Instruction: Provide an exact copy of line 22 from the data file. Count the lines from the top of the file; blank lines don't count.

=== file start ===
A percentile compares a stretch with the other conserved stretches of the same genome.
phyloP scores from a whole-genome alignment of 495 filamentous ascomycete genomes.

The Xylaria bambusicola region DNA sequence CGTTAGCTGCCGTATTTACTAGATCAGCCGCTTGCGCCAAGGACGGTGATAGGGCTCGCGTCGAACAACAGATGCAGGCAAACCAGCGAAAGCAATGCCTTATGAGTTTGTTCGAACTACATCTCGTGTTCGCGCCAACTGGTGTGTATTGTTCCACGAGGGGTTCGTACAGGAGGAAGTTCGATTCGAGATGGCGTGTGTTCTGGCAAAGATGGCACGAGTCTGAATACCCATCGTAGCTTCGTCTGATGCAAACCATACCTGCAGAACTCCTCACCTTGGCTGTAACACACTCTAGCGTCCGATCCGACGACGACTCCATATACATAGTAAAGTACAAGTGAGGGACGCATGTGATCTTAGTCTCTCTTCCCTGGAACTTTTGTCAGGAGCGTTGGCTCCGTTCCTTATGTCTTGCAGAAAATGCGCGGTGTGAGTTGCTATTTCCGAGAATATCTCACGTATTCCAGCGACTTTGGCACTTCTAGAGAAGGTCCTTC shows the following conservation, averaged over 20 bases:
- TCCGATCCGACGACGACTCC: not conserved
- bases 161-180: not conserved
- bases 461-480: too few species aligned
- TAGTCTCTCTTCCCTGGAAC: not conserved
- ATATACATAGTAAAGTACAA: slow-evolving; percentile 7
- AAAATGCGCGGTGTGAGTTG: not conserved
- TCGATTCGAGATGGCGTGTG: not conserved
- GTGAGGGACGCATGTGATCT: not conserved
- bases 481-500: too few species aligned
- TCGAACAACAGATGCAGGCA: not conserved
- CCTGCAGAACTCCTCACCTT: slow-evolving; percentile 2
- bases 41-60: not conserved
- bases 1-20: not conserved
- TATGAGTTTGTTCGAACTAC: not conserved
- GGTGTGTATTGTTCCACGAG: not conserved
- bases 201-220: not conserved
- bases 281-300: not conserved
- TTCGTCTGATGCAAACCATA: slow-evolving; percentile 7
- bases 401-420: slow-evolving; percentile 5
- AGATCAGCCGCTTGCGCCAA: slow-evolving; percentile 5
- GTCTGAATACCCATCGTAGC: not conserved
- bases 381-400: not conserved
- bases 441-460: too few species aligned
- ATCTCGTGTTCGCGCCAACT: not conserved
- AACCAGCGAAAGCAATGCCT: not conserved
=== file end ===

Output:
- bases 401-420: slow-evolving; percentile 5